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Dam Safety at Risk with State Budget Restraints

By Matt Faris, PE, Senior Project Manager, Koontz-Bryant, P.C.

America’s aging infrastructure has been a subject of great concern for many years. It is one of the few issues universally agreed to politically at the local, state and federal level. As with many political wishes, budgetary restraints limit what has been available for infrastructure maintenance and rehabilitation. Most people think of roads, bridges, public sewer and water systems as the critical infrastructure that needs attention. One important type of structure appears to be overlooked when it comes to providing financial support for regulating and monitoring existing facilities: dams.

In Virginia, there were over 2,900 regulated dams in 2017. Of those, more than 380 dams were defined as “high hazard” structures. This classification means that the failure or misoperation of such a dam would probably cause the loss of human life and significant property damage. Factors that determine the dam classification include the size of the dam, the amount of water impounded by the dam, and the improvements that lie below the dam. These improvements may be houses, highways or other significant improvements. (Photo on right: Example Flood Inundation Map - Source: USGS)

The Virginia Department of Conservation and Recreation (DCR) is mandated with monitoring the inspection and maintenance of dams; monitoring the remediation of deficient dams; and facilitating the emergency preparedness of dam owners. DCR’s Division of Dam Safety and Floodplain Management carries out this mandate in the Commonwealth.

Unfortunately, the Division of Dam Safety is bracing for significant reduction in funding. While it is generally accepted that budgets are being reduced across the board, the DCR (which controls the Division’s spending) is dealing with a proposed operating budget reduction of 39% from Fiscal Year (FY) 2017 to FY 2018. The challenge with these reductions is going to be the ability to maintain the same staff level as before.

When looking specifically at the Division of Dam Safety and Floodplain Management, the situation is equally as dire. There are currently five budgeted Regional Dam Safety Engineers. These talented and dedicated employees manage the dams in five regions of the state. Their work includes monitoring inspection schedules, inspecting dams and educating the public and private dam owners around the state. When fully staffed, each engineer has an average of 75 high hazard dams and 600 dams in total to monitor. Currently 2 of the 5 positions are vacant, being handled on a temporary basis by utilizing other qualified employees or expanding the engineer’s region of responsibility. While the state is advertising for additional staff, the fact remains that the current trend of reduced budgets and extremely overworked employees does not bode well for improved monitoring of the state’s dams.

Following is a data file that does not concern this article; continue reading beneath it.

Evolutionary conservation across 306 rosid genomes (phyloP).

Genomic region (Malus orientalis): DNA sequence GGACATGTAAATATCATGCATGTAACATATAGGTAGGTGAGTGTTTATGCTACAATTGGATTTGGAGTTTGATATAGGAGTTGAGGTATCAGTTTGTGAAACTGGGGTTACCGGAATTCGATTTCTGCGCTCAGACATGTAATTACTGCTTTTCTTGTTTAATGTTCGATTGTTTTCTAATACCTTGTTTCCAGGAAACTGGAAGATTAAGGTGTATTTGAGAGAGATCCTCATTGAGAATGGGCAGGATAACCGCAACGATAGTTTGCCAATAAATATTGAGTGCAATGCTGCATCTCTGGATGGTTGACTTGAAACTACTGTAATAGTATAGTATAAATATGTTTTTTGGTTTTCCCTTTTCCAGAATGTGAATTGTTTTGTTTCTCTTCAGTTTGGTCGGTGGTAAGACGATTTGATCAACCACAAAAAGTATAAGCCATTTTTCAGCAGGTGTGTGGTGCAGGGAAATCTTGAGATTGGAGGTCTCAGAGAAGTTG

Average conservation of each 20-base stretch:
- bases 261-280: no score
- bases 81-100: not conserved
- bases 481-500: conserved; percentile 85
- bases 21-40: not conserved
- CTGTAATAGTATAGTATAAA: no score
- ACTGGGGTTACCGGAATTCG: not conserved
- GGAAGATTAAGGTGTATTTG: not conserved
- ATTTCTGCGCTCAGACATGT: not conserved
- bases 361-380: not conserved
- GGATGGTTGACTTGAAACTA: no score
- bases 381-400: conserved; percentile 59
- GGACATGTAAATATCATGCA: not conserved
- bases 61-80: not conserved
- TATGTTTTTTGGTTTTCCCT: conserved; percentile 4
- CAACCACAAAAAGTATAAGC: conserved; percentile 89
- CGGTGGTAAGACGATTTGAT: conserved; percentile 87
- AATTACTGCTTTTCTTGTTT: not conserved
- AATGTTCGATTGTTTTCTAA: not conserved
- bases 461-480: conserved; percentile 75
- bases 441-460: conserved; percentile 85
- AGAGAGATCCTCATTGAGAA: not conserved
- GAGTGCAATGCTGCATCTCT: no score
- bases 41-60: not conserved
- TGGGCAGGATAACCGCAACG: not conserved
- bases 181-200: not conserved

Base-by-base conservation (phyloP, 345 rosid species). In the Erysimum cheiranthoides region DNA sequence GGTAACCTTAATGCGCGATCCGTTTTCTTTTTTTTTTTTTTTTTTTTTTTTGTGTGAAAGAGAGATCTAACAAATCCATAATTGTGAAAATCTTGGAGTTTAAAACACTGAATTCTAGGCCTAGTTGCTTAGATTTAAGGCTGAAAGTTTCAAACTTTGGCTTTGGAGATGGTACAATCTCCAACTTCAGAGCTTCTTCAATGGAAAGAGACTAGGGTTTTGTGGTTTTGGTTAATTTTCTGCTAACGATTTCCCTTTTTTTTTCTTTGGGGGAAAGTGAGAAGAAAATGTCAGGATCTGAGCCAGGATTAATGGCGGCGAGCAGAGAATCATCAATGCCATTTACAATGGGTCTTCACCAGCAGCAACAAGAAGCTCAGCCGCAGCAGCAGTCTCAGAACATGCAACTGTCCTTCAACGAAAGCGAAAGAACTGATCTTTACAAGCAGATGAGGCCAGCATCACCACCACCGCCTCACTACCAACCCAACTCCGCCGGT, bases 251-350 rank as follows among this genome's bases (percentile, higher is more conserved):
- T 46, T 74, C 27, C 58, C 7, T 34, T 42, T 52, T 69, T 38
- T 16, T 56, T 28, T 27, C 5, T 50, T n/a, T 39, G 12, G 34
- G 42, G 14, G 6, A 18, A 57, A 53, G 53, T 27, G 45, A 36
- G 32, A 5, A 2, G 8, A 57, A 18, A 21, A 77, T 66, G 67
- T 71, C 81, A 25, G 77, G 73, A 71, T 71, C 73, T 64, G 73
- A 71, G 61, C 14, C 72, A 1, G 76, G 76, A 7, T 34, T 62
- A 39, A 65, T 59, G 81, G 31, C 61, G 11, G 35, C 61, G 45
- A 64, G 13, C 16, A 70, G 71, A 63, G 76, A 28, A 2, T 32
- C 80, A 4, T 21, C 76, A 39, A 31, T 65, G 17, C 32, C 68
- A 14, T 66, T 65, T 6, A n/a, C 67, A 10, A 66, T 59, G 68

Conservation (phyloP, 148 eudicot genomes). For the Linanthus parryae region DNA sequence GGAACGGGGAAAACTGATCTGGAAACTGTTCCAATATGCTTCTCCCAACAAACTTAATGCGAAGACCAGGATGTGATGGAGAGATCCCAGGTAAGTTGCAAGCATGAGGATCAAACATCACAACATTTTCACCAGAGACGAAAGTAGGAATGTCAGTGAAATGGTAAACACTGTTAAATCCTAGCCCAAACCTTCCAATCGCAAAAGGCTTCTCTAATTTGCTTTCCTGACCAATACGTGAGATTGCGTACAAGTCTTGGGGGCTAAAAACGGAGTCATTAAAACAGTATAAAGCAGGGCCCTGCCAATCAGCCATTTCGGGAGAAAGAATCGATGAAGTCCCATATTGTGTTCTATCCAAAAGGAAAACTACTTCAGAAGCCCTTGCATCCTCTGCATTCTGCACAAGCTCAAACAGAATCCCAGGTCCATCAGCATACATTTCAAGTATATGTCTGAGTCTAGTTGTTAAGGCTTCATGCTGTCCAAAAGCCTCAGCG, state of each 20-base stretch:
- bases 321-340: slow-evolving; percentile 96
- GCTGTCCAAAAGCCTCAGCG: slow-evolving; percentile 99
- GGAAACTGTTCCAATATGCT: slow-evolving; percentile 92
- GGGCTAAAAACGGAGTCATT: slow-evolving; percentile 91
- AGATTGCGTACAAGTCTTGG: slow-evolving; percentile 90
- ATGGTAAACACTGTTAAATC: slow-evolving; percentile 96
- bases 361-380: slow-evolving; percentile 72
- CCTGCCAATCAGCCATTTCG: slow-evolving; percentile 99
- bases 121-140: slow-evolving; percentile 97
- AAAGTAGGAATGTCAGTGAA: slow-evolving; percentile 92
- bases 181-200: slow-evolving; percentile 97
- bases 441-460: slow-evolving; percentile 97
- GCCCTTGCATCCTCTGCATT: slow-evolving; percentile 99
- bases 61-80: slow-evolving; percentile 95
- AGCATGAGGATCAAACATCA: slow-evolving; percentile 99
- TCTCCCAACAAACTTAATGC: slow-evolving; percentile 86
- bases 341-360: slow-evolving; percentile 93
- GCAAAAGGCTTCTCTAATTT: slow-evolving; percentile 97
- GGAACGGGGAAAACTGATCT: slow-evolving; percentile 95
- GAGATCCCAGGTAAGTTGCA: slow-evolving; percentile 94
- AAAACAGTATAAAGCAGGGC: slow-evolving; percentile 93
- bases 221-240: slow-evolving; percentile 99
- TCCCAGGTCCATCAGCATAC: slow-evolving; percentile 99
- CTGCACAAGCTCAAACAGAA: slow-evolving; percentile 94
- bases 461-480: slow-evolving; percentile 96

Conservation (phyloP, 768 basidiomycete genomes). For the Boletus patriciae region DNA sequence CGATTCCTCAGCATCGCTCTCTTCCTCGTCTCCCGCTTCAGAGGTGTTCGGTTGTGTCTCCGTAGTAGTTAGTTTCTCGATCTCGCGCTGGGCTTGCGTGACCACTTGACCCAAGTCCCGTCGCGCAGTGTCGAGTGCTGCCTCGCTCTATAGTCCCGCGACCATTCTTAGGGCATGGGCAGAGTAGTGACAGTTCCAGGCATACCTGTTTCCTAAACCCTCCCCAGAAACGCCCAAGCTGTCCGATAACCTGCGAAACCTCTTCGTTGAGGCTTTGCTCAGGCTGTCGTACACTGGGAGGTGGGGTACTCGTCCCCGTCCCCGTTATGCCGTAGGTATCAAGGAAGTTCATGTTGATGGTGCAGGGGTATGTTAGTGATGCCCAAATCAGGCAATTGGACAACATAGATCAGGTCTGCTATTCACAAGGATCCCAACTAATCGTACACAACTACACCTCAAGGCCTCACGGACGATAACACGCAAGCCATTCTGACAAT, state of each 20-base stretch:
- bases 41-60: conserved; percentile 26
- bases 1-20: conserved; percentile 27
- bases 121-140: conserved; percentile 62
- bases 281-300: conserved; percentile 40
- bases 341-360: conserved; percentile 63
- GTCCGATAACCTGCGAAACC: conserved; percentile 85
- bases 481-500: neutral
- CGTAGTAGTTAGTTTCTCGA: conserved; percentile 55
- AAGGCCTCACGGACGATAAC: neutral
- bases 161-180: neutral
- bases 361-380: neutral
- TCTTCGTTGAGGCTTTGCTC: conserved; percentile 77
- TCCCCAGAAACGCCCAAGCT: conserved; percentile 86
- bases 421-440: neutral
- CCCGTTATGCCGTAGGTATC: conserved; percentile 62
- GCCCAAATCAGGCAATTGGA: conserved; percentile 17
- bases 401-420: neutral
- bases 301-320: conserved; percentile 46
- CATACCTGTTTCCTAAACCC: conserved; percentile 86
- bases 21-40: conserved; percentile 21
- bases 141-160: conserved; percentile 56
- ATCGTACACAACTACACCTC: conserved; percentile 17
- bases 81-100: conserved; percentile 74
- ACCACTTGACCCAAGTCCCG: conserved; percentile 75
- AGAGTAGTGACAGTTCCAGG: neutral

( Dam Safety regions in Virginia)This shortage creates extraordinary delays in the services that the Dam Safety and Flood Plain Management team provides. These services include review and comment of dam permits as well as providing educational opportunities to private and public lake owners throughout Virginia. This will have an impact on construction and/or maintenance of existing and future dams, resulting in delays in identifying critical issues that may affect the safety of the general public. It is imperative that these positions are filled with capable engineers, and that our dams be monitored and improved where necessary, before a catastrophic failure causes loss of life in the Commonwealth.

If you are responsible for a dam, or if you may be impacted by a dam, be it upstream of your property, or impacted by your daily commute, make yourself familiar with the status of these dams. If you would like more information you can contact either your local Department of Emergency Management or your regional Dam Safety Engineer (contact list at: ). Koontz-Bryant is also on hand if you need assistance or need more information - contact Matt Faris, P.E. via email or at 804-200-1935.